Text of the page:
Similarly, the district court did not err in rejecting Vargo-Schaper's argument on the weight of the bundles. The burden is on the nonmoving party (Vargo-Schaper) to “come forward with specific facts showing that there is a genuine issue for trial.” Matsuchita Elec. Indus. Co., Ltd. v. Zenith Radio Corp., 475 U.S. 574, 587 (1986) (citing Fed.R.Civ.P. 56(e)). The record when taken as a whole could not lead a rational trier of fact to find in favor of Vargo-Schaper, and we will not speculate as to the dangerous nature of placing heavy bundles next to trailer doors. See Bob Useldinger & Sons, Inc. v. Hangsleben, 505 N.W.2d 323, 328 (Minn.1993) (holding “speculation, without some concrete evidence, is not enough to avoid summary judgment.”). Based on this testimony above and the totality of the circumstances, it is equally plausible that the bundle became unstable for a number of different reasons during the eleven-mile transport from Weyerhaeuser's facility to All-Temp, among other possibilities. See Custom Rubber Corp. v. ATS Specialized, Inc., 633 F.Supp.2d 495, 510 (N.D.Ohio 2009) (holding there was no affirmative evidence a loading defect caused the trailer to tip because there were numerous possibilities that could have caused the accident, such as taking a turn too fast). Therefore, the district court did not err in determining there was not any latent defect.
C. Res Ipsa Loquitur
Finally, Vargo-Schaper contends there are sufficient facts to invoke the doctrine of res ipsa loquitur because the events could not have occurred in the absence of Weyerhaeuser's negligence. Res ipsa loquitur, translated as “the thing or situation speaks for itself,” exists “to assist plaintiff in discharging his obligation to make out a prima facie case of negligence and to aid the jury in performing its fact finding function.” Stelter v. Chiquita Processed Foods, L.L.C., 658 N.W.2d 242, 246-47 (Minn.Ct.App.2003) (citing Olson v. St. Joseph's Hosp., 281 N.W.2d 704, 708 (Minn.1979)). Under Minnesota law, res ipsa loquitur requires three elements:
(1) The event must be of a kind which ordinarily does not occur in the absence of someone's negligence;
(2) It must be caused by an agency or instrumentality within the exclusive control of the defendant; and
(3) It must not have been due to any voluntary action or contribution on the part of the plaintiff.
Warrick v. Giron, 290 N.W.2d 166, 169 (Minn.1980); Mattke v. Deschamps, 374 F.3d 667, 670 (8th Cir.2004). The district court concluded Vargo-Schaper failed to put forth any evidence establishing Weyerhaeuser's exclusive control over Schaper's load because both a Fil-Mor spotter and Schaper exerted control over the load prior to the accident. In addition, the district court noted there was no evidence Schaper himself did not contribute to his injuries through the driving of his truck. We agree.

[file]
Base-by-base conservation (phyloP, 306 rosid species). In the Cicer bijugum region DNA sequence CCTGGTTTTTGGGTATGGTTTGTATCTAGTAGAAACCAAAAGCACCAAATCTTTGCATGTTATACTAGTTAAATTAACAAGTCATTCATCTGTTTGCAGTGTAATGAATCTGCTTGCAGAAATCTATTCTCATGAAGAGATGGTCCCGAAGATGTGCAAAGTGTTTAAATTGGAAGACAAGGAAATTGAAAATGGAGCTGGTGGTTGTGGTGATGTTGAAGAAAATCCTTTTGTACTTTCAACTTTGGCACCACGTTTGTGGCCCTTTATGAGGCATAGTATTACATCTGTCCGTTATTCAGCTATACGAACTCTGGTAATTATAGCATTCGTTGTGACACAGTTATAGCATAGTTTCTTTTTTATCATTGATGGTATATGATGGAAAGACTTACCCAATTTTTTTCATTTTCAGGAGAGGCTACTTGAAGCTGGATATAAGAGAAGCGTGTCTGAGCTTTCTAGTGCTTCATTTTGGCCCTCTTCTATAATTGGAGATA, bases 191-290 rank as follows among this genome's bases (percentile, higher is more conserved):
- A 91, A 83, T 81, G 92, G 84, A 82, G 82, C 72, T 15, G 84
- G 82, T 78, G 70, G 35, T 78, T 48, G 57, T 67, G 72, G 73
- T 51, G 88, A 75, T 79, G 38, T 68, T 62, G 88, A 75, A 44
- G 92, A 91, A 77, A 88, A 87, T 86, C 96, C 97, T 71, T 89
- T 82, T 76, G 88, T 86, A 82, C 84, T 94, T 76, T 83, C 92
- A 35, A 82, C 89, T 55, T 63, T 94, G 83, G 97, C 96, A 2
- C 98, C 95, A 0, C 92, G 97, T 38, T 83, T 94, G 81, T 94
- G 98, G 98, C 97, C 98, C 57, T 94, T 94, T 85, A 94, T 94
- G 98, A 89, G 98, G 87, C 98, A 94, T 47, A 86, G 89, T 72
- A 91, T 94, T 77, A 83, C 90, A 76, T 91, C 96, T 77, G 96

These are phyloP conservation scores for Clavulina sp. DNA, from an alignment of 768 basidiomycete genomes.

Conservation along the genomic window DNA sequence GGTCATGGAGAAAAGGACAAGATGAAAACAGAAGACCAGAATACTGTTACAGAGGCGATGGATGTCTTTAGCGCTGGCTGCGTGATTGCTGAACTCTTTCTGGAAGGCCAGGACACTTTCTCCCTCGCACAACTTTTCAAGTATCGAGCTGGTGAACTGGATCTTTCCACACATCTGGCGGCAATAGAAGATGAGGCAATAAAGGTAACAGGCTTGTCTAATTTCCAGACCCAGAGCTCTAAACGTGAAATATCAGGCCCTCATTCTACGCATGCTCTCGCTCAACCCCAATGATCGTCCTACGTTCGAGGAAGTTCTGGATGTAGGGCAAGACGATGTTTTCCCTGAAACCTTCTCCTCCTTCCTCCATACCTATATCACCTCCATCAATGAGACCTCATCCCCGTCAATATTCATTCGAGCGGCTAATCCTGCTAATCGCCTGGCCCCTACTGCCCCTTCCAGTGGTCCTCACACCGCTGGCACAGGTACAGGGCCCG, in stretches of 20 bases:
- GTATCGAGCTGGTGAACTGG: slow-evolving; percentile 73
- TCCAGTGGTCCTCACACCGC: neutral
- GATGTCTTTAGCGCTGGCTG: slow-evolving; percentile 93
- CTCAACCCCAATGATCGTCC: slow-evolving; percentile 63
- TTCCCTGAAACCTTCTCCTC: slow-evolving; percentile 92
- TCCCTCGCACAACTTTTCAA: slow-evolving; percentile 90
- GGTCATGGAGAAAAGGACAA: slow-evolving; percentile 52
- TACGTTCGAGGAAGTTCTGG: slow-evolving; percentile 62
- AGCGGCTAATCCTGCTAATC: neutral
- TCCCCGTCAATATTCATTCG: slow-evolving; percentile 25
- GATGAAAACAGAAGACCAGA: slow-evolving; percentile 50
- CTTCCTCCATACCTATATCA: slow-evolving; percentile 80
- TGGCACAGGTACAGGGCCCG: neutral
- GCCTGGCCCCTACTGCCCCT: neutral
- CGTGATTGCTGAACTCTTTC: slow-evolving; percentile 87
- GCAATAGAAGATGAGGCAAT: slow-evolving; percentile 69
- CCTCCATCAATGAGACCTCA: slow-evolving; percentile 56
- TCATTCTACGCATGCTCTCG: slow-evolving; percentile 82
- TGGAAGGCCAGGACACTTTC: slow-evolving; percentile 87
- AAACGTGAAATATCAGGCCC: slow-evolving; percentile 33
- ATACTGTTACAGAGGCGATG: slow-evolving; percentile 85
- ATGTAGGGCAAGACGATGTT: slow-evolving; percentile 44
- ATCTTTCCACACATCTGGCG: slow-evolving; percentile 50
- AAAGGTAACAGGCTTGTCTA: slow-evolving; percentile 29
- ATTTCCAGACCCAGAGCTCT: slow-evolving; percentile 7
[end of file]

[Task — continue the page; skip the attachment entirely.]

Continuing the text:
First, the load was not within Weyerhaeuser's exclusive control. See Depositors Ins. Co v. Wal-Mart Stores, Inc. 506 F.3d 1092, 1096 (8th Cir.2007) (“Res ipsa loquitur depends upon the defendant's complete and exclusive control of the instrumentalities that cause the injury.”) (internal quotation marks and citation omitted). “In ordinary parlance, ‘exclusive control’ connotes that no other person or entity had any control over the instrumentality which caused the damage.” Mahowald v. Minn. Gas Co., 344 N.W.2d 856, 862 (Minn.1984). Here, Fil-Mor spotters were tasked with inspecting cargo loaded by Weyerhaeuser, as well as pulling the trucks from the loading docks, closing the trailer doors, and applying a plastic seal to the doors. While Weyerhaeuser placed the bundles on Schaper's truck, the spotter maintained control over these elements of the loading process which detracts from a finding of exclusive control by Weyerhaeuser.
Second, there remain other possible causes of Schaper's injury which are not reasonably excluded by the evidence. “When the injury could have been caused with substantially equal probability from other causes as well as any acts of defendants, facts, other than just the fact of injury itself from which defendant's negligence may be inferred, must exist before a res ipsa loquitur issue can be submitted to the jury.” 9 Hoven v. Rice Mem'l Hosp., 396 N.W.2d 569, 572 (Minn.1986). Schaper may have shifted the bundle when he drove from Weyerhaeuser to All-Temp, or he may have dislodged the bundle upon opening the trailer door in some fashion. Under these circumstances, res ipsa loquitur is not appropriate because other reasonable possible causes of the injury remain. Owen v. Gen. Motors Corp., 533 F.3d 913, 923 (8th Cir.2008) (stating the inference under res ipsa loquitur may be drawn if there is evidence tending to eliminate other possible causes).
Vargo-Schaper has failed to establish a breach of duty on the part of Weyerhaeuser, therefore her negligence claim cannot be established and res ipsa loquitur does not apply to this case. Accordingly, we affirm the district court's grant of summary judgment in favor of Weyerhaeuser.
1. The Honorable Richard H. Kyle, United States District Judge for the District of Minnesota.
BYE, Circuit Judge.